Fragmentation is one of Android’s historical problems. The thousands of different devices present in this operating system make it impossible for them all to be on the same, or at least most, versions of the system, as in the case of Apple’s iPhone.
While it’s a very important issue, it has never been clear why manufacturers no longer (or don’t want to) keep their phones updated. But now a Samsung engineer himself has explained why.
Your cell phone processor, one of the culprits of fragmentation
The engineer’s explanation comes from a complaint from another Reddit user who alleged so disappointed with the fact that even high-end phonesOften only 2 years old, they are out of date with regard to the Android version.
In view of this – in my opinion more than justified – protest, the engineer identified himself in the popular portal with the user / u / LTEX90. Explain the following
“I can comment on why devices typically have two major OS updates.
It just so happens that chipset vendors no longer write cores and drivers that we can implement on our devices.
It is not possible for us to write our own kernels for all device components without infringing patents.
If we all own patents, we will for sure. I will do that.”
Circumstances like these prompted Google to search Solutions that “modularize” the operating systemSo that smartphone manufacturers don’t have to rely so heavily on other component companies when developing their phone software.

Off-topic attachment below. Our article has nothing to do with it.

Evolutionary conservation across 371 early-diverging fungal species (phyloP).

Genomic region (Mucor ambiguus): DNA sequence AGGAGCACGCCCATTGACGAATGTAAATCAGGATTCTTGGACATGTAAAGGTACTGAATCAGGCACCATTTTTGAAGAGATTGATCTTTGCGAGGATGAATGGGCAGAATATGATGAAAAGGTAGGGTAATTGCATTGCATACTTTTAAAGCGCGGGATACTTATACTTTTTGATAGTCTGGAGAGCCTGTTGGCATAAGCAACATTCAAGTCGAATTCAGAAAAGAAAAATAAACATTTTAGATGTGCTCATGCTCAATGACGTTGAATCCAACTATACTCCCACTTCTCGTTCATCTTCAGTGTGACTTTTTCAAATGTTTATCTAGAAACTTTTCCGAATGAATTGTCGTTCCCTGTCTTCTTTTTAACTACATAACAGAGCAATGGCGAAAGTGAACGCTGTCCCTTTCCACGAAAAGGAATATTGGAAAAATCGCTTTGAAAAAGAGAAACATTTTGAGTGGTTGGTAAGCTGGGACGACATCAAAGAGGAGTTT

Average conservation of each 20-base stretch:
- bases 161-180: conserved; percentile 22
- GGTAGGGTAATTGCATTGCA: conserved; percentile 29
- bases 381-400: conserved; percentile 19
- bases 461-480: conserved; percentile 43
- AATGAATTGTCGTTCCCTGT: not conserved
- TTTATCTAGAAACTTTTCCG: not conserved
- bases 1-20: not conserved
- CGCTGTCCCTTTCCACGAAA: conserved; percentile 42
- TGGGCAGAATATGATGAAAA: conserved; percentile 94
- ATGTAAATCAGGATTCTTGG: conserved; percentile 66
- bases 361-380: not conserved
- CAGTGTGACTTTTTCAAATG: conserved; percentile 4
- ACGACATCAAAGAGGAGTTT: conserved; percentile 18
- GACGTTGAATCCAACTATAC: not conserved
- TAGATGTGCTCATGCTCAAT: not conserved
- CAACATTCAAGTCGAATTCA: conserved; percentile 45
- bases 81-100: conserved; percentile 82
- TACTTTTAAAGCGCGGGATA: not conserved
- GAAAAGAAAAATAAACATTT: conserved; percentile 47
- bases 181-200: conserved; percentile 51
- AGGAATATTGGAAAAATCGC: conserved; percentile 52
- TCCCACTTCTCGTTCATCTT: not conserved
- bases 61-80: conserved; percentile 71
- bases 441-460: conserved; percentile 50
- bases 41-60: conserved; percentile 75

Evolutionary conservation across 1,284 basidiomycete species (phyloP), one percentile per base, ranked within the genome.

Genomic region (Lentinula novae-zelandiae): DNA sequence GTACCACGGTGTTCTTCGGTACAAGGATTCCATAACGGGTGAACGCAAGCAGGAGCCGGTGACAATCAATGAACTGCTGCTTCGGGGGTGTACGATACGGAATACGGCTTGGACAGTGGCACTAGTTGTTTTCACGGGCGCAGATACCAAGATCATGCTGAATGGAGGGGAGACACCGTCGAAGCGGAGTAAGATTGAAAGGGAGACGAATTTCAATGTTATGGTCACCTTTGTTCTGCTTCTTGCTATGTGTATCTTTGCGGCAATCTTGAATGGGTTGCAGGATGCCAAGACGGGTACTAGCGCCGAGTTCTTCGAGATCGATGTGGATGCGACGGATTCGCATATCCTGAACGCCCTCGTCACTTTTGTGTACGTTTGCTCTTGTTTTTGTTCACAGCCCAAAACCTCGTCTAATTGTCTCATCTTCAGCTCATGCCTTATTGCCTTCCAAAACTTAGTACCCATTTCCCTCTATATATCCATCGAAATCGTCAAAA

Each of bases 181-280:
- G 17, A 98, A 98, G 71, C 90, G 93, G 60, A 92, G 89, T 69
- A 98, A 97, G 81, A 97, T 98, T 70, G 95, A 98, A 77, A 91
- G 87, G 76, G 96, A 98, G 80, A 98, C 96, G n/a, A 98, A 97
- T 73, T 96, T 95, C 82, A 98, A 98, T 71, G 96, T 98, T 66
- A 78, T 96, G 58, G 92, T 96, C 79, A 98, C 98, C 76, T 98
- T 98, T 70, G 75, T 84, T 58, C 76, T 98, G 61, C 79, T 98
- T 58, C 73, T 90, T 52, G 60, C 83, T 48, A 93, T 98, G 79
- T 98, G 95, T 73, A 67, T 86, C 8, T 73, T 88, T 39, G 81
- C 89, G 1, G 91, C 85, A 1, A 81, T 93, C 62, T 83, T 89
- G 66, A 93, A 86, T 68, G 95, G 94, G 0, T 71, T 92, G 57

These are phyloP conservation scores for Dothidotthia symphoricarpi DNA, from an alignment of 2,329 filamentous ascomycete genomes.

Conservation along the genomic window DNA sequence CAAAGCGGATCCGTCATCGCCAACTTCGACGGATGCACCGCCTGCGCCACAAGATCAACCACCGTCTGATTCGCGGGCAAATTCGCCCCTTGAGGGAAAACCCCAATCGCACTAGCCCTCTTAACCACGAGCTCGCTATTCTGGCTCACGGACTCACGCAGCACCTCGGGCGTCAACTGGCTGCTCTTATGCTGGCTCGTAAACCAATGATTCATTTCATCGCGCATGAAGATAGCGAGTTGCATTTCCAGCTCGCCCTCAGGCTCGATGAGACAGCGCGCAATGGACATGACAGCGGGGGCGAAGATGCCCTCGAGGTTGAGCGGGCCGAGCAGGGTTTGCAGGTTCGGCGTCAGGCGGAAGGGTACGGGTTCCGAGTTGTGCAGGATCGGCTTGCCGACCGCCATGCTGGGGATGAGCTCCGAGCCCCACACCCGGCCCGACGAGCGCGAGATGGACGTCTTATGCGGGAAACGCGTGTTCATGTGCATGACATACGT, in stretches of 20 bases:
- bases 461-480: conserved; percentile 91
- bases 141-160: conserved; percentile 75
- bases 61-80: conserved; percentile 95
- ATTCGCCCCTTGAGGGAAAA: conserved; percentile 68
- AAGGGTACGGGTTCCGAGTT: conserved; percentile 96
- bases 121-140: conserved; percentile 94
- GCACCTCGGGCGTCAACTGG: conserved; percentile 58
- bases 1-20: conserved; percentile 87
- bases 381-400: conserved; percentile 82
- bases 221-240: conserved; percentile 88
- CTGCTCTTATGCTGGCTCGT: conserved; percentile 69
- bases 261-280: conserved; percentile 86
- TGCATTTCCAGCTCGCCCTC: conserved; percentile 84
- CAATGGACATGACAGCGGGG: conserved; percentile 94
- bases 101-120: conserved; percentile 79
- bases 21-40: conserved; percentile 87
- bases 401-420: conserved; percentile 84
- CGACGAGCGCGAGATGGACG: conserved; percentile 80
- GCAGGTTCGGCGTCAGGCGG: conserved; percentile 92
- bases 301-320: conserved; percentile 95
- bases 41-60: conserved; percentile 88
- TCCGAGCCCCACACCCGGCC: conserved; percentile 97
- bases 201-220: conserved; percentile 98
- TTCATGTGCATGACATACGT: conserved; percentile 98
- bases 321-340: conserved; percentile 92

One of the most important advances in this regard was the introduction of Project Treble, an architecture that separates the controllers and the rest of the code related to the hardware of the devices from the Android code itself to streamline the development and deployment processes of each device new version.
Google later made Project Mainline official, a second action that aimed at this Update critical operating system components through Google PlayThis eliminates the need to develop smaller patches and updates for each device and to pass them on in the form of new firmware versions.
But there is more. In a plan that I fear will take years, Google intends to use the “main” Linux kernel on Android in ways that are not necessary Create a unique kernel for each existing Android deviceInstead, use a universal kernel to which each manufacturer adds their own modules in a more agile and easy way.
Maybe if Google finds a way to implement this measure, the three-year limit for system updates become a problem of the past.